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mental health law overhaul

Long-delayed new mental health law to be brought forward before the summer

It is close to ten years since an expert group tasked with reviewing the Mental Health Act 2001 recommended 165 changes to the law.

THE LONG AWAITED overhaul of Ireland’s mental health legislation is to be brought forward before the summer, Public Expenditure Minister Paschal Donohoe. 

The legislation will update the Mental Health Act 2001.

The government has been drafting the Mental Health Amendment Bill legislation since 2016. 

It is close to ten years since an expert group tasked with reviewing the Mental Health Act 2001 recommended 165 changes to the law.

The Heads of the Mental Health Bill, outlining what will be in the legislation, were published in July 2021 and pre-legislative scrutiny was completed in May 2022.

However, when the government published its priority legislation for spring 2024 the Bill was on the priority drafting list rather than the priority publication list.

Responding in the Dáil today, Donohoe said “the government will bring forward for, we hope, the summer legislative session further mental health Bill that will have 35 different sections in it, all focused on the regulation of mental health services”.

“We believe the Bill, which will be brought forward shortly, will provide a different and more effective way of responding to the regulation needs that we acknowledge are there,” he added. 

CAMHS failures

He was responding the Sinn Féin’s Mary Lou McDonald, who raised concerns about the Child and Adolescent Mental Health Services (CAMHS).

She recounted stories from some parents who have had to wait for appointments for their children for up to 15 months.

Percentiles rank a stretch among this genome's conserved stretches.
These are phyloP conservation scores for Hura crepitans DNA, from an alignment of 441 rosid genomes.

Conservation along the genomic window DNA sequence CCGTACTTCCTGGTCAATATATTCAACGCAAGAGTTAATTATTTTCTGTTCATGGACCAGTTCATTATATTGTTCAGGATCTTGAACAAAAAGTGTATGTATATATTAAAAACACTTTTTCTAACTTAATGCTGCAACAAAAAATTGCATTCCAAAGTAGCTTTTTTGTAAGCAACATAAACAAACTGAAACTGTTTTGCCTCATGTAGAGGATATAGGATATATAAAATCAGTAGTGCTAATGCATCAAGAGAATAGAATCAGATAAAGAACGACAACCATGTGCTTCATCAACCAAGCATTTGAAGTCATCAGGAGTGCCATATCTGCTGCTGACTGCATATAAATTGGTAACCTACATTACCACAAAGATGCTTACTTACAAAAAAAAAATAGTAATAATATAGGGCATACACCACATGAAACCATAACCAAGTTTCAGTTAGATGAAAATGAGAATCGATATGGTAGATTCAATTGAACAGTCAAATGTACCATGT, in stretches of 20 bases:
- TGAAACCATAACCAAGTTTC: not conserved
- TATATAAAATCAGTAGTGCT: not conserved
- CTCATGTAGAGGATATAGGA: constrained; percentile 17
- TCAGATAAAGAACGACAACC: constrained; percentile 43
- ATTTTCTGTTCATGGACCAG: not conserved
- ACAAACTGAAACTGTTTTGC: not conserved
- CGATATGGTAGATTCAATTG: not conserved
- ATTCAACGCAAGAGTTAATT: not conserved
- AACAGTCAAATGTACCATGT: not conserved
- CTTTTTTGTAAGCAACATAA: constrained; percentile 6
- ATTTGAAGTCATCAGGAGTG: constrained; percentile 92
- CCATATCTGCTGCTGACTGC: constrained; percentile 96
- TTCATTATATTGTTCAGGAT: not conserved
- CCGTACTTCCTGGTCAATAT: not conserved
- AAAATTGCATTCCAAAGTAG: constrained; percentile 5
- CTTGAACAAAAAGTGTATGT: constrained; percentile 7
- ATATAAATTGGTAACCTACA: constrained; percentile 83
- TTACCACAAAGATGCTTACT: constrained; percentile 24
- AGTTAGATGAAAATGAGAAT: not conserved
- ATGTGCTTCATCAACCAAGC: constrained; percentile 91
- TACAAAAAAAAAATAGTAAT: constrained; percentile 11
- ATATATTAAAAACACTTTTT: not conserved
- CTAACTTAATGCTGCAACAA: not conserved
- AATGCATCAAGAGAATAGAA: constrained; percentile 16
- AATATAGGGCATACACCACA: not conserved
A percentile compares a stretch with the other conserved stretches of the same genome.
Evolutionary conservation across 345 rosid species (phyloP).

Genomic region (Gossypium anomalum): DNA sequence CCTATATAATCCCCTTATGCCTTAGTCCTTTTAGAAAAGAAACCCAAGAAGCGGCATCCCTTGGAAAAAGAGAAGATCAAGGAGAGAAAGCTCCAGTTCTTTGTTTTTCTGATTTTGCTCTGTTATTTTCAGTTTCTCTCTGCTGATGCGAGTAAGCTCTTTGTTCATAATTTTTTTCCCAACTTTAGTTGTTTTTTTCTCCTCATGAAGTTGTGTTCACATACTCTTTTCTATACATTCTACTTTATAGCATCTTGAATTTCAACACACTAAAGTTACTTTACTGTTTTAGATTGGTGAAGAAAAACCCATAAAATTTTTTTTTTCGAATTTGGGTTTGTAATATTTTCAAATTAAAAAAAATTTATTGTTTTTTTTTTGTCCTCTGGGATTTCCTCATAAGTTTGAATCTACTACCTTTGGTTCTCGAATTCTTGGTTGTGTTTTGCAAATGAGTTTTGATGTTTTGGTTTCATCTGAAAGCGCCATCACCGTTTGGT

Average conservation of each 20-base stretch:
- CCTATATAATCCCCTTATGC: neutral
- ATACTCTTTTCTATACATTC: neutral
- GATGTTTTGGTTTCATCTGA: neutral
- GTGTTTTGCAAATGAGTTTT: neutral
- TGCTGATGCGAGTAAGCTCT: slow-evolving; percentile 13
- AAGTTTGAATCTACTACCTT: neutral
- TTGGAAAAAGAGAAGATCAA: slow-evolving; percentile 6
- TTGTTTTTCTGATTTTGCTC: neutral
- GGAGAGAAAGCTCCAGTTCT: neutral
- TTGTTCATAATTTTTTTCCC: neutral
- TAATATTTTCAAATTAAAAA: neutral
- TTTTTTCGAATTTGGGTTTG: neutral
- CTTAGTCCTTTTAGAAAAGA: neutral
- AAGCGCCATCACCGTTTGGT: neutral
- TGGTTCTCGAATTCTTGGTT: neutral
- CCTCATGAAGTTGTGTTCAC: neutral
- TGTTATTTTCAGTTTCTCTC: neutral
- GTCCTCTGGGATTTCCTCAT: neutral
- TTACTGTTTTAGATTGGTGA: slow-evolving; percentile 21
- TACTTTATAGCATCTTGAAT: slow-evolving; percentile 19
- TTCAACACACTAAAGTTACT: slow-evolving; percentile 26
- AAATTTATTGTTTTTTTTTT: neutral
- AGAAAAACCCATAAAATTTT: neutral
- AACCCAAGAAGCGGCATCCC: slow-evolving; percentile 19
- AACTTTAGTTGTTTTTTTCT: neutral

Sinn Féin is this evening bringing forward proposed legislation that seeks to regulate CAMHS under the Mental Health Act. 

Minister Stephen Donnelly got government approval today to approve a nine-month timed amendment to the proposed bill, due the government’s mental health legislation being in the final stages of drafting, with plans for it to be published and introduced to the Oireachtas in the summer legislative session.

It will introduce the registration, inspection, and regulation of all community mental health services, including CAMHS, on a statutory basis. 

The response to the Sinn Fein Bill states that the government’s Mental Health Bill will “comprehensively overhaul existing mental health legislation, and provide the enhanced regulatory powers to the Mental Health Commission, including for the future regulation of community setting care, including CAMHS”. 

Years of delays

Fiona Coyle, CEO of Mental Health Reform, recently told The Journal that the protracted delay in publishing the Mental Health Amendment Bill is “completely unacceptable”.

Mental Health Reform and other groups working in the sector have long warned that the current legislation is at odds with international human rights standards including the United Nations Convention on the Rights of People with Disabilities (UNCRPD).

The proposed legislation would strengthen regulation around people consenting to the type of treatment they receive.

As stated, it will also regulate CAMHS, which is vital, as the majority of mental health services in Ireland currently fall outside the scope of regulation set out under the 2001 Act.

Speaking during Leaders’ Questions today, Social Democrats leader Holly Cairns said that the State’s “neglect” towards the 22% of the population with a disability was “ruining lives” and that there was distrust in the government on disability issue 

The Cork TD asked that the government ratify the optional protocol of the UN Convention on the Rights of People with Disabilities, which she said could be “transformative”. 

Taoiseach Leo Varadkar outlined last week his commitment to signing the protocol during the current government’s term.

Varadkar told the Dáil last Wednesday that he had spoken to Minister of State Anne Rabbitte and Attorney General Rossa Fanning about the issue.

He said he was not satisfied with the reasons that it had not yet been done.

Donohoe reiterated the government’s commitment to ratifying the protocol.

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